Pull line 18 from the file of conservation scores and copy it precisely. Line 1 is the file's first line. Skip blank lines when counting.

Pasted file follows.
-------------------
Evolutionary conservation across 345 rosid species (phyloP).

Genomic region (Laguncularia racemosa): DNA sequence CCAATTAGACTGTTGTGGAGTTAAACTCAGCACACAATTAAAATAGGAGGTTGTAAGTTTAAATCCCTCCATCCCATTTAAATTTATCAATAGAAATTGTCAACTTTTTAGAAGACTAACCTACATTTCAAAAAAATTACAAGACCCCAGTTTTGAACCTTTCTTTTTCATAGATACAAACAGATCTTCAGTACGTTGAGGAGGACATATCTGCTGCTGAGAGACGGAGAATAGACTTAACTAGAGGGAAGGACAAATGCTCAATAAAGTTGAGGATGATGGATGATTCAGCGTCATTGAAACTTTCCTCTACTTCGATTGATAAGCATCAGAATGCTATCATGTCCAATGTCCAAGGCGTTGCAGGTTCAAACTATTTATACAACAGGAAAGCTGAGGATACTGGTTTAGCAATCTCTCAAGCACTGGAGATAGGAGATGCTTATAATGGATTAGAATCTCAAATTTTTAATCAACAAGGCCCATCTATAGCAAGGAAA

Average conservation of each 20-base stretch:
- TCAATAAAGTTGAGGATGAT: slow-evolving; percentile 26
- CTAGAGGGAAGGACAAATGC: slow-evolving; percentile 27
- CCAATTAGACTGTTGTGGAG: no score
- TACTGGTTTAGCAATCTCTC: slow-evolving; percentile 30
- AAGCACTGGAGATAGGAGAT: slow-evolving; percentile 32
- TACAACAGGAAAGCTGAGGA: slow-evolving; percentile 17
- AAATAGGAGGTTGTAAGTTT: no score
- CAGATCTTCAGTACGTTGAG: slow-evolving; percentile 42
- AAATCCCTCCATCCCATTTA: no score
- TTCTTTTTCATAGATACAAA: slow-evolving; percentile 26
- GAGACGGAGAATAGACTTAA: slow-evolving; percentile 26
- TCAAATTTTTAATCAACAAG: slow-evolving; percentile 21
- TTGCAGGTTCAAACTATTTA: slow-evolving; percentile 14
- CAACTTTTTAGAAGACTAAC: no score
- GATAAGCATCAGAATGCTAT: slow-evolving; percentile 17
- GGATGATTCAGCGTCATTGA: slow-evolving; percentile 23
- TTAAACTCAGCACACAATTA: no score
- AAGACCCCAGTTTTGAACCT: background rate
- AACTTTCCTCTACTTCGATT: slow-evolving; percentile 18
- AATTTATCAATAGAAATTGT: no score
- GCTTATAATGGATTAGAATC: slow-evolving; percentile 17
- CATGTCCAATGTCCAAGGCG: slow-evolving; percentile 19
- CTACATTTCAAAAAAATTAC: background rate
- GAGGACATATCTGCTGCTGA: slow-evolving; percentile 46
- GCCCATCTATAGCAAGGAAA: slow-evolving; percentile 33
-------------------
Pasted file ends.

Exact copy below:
- GATAAGCATCAGAATGCTAT: slow-evolving; percentile 17